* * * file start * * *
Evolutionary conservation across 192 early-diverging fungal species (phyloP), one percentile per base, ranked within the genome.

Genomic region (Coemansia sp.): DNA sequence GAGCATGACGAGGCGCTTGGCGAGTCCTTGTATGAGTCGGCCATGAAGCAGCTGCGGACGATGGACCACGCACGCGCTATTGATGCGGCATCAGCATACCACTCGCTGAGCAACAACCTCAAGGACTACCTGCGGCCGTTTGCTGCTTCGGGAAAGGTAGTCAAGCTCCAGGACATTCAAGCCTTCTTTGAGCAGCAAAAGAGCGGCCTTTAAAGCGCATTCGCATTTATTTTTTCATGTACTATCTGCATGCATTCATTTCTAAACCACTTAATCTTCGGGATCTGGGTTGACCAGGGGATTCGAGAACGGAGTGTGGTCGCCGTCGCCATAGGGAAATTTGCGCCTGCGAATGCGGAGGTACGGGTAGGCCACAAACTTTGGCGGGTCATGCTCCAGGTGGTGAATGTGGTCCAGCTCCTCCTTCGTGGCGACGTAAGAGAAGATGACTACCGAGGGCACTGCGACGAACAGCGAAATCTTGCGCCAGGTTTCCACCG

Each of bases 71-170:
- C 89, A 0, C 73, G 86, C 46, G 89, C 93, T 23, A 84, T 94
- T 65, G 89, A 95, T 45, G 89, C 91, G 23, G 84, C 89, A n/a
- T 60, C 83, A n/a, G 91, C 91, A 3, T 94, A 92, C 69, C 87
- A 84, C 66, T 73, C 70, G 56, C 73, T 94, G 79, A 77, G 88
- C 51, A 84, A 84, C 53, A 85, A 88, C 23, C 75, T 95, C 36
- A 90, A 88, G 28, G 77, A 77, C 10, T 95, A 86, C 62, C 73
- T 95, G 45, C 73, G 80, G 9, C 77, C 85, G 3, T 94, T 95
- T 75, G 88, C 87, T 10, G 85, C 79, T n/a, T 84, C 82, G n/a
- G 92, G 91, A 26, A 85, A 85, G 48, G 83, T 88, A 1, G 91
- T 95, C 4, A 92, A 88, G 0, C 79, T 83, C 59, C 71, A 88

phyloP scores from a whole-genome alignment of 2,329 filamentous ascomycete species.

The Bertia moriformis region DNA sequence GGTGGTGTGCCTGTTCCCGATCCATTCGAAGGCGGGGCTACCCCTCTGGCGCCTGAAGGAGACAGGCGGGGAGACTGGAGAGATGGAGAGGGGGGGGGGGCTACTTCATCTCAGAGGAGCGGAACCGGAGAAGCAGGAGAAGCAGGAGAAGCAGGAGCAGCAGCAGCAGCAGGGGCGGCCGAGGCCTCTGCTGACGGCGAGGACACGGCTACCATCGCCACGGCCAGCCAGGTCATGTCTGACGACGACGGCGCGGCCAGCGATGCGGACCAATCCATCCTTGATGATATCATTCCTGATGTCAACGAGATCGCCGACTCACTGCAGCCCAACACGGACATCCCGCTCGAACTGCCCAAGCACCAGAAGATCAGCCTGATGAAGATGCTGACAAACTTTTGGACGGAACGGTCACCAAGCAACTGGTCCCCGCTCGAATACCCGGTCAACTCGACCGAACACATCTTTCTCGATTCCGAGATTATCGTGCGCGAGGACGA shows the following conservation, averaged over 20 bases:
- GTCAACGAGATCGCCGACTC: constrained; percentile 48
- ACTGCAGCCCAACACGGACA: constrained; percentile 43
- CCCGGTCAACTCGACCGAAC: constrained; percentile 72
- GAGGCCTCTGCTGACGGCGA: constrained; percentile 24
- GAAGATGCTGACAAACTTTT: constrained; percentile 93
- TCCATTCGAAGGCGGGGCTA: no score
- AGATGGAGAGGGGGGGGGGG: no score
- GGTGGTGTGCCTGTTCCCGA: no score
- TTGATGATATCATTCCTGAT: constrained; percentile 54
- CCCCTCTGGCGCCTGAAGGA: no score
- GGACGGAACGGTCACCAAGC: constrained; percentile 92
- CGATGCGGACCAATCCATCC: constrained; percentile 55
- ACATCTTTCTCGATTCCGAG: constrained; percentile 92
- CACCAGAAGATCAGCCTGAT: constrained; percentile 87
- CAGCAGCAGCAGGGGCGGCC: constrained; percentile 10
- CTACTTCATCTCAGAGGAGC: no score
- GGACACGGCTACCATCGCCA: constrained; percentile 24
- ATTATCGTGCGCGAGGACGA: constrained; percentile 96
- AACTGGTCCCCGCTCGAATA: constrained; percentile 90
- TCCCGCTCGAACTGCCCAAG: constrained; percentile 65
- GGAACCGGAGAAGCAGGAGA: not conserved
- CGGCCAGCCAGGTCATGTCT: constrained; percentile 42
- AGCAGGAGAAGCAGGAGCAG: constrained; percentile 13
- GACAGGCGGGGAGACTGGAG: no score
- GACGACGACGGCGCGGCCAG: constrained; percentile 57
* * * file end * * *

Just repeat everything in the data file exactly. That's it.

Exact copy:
Evolutionary conservation across 192 early-diverging fungal species (phyloP), one percentile per base, ranked within the genome.

Genomic region (Coemansia sp.): DNA sequence GAGCATGACGAGGCGCTTGGCGAGTCCTTGTATGAGTCGGCCATGAAGCAGCTGCGGACGATGGACCACGCACGCGCTATTGATGCGGCATCAGCATACCACTCGCTGAGCAACAACCTCAAGGACTACCTGCGGCCGTTTGCTGCTTCGGGAAAGGTAGTCAAGCTCCAGGACATTCAAGCCTTCTTTGAGCAGCAAAAGAGCGGCCTTTAAAGCGCATTCGCATTTATTTTTTCATGTACTATCTGCATGCATTCATTTCTAAACCACTTAATCTTCGGGATCTGGGTTGACCAGGGGATTCGAGAACGGAGTGTGGTCGCCGTCGCCATAGGGAAATTTGCGCCTGCGAATGCGGAGGTACGGGTAGGCCACAAACTTTGGCGGGTCATGCTCCAGGTGGTGAATGTGGTCCAGCTCCTCCTTCGTGGCGACGTAAGAGAAGATGACTACCGAGGGCACTGCGACGAACAGCGAAATCTTGCGCCAGGTTTCCACCG

Each of bases 71-170:
- C 89, A 0, C 73, G 86, C 46, G 89, C 93, T 23, A 84, T 94
- T 65, G 89, A 95, T 45, G 89, C 91, G 23, G 84, C 89, A n/a
- T 60, C 83, A n/a, G 91, C 91, A 3, T 94, A 92, C 69, C 87
- A 84, C 66, T 73, C 70, G 56, C 73, T 94, G 79, A 77, G 88
- C 51, A 84, A 84, C 53, A 85, A 88, C 23, C 75, T 95, C 36
- A 90, A 88, G 28, G 77, A 77, C 10, T 95, A 86, C 62, C 73
- T 95, G 45, C 73, G 80, G 9, C 77, C 85, G 3, T 94, T 95
- T 75, G 88, C 87, T 10, G 85, C 79, T n/a, T 84, C 82, G n/a
- G 92, G 91, A 26, A 85, A 85, G 48, G 83, T 88, A 1, G 91
- T 95, C 4, A 92, A 88, G 0, C 79, T 83, C 59, C 71, A 88

phyloP scores from a whole-genome alignment of 2,329 filamentous ascomycete species.

The Bertia moriformis region DNA sequence GGTGGTGTGCCTGTTCCCGATCCATTCGAAGGCGGGGCTACCCCTCTGGCGCCTGAAGGAGACAGGCGGGGAGACTGGAGAGATGGAGAGGGGGGGGGGGCTACTTCATCTCAGAGGAGCGGAACCGGAGAAGCAGGAGAAGCAGGAGAAGCAGGAGCAGCAGCAGCAGCAGGGGCGGCCGAGGCCTCTGCTGACGGCGAGGACACGGCTACCATCGCCACGGCCAGCCAGGTCATGTCTGACGACGACGGCGCGGCCAGCGATGCGGACCAATCCATCCTTGATGATATCATTCCTGATGTCAACGAGATCGCCGACTCACTGCAGCCCAACACGGACATCCCGCTCGAACTGCCCAAGCACCAGAAGATCAGCCTGATGAAGATGCTGACAAACTTTTGGACGGAACGGTCACCAAGCAACTGGTCCCCGCTCGAATACCCGGTCAACTCGACCGAACACATCTTTCTCGATTCCGAGATTATCGTGCGCGAGGACGA shows the following conservation, averaged over 20 bases:
- GTCAACGAGATCGCCGACTC: constrained; percentile 48
- ACTGCAGCCCAACACGGACA: constrained; percentile 43
- CCCGGTCAACTCGACCGAAC: constrained; percentile 72
- GAGGCCTCTGCTGACGGCGA: constrained; percentile 24
- GAAGATGCTGACAAACTTTT: constrained; percentile 93
- TCCATTCGAAGGCGGGGCTA: no score
- AGATGGAGAGGGGGGGGGGG: no score
- GGTGGTGTGCCTGTTCCCGA: no score
- TTGATGATATCATTCCTGAT: constrained; percentile 54
- CCCCTCTGGCGCCTGAAGGA: no score
- GGACGGAACGGTCACCAAGC: constrained; percentile 92
- CGATGCGGACCAATCCATCC: constrained; percentile 55
- ACATCTTTCTCGATTCCGAG: constrained; percentile 92
- CACCAGAAGATCAGCCTGAT: constrained; percentile 87
- CAGCAGCAGCAGGGGCGGCC: constrained; percentile 10
- CTACTTCATCTCAGAGGAGC: no score
- GGACACGGCTACCATCGCCA: constrained; percentile 24
- ATTATCGTGCGCGAGGACGA: constrained; percentile 96
- AACTGGTCCCCGCTCGAATA: constrained; percentile 90
- TCCCGCTCGAACTGCCCAAG: constrained; percentile 65
- GGAACCGGAGAAGCAGGAGA: not conserved
- CGGCCAGCCAGGTCATGTCT: constrained; percentile 42
- AGCAGGAGAAGCAGGAGCAG: constrained; percentile 13
- GACAGGCGGGGAGACTGGAG: no score
- GACGACGACGGCGCGGCCAG: constrained; percentile 57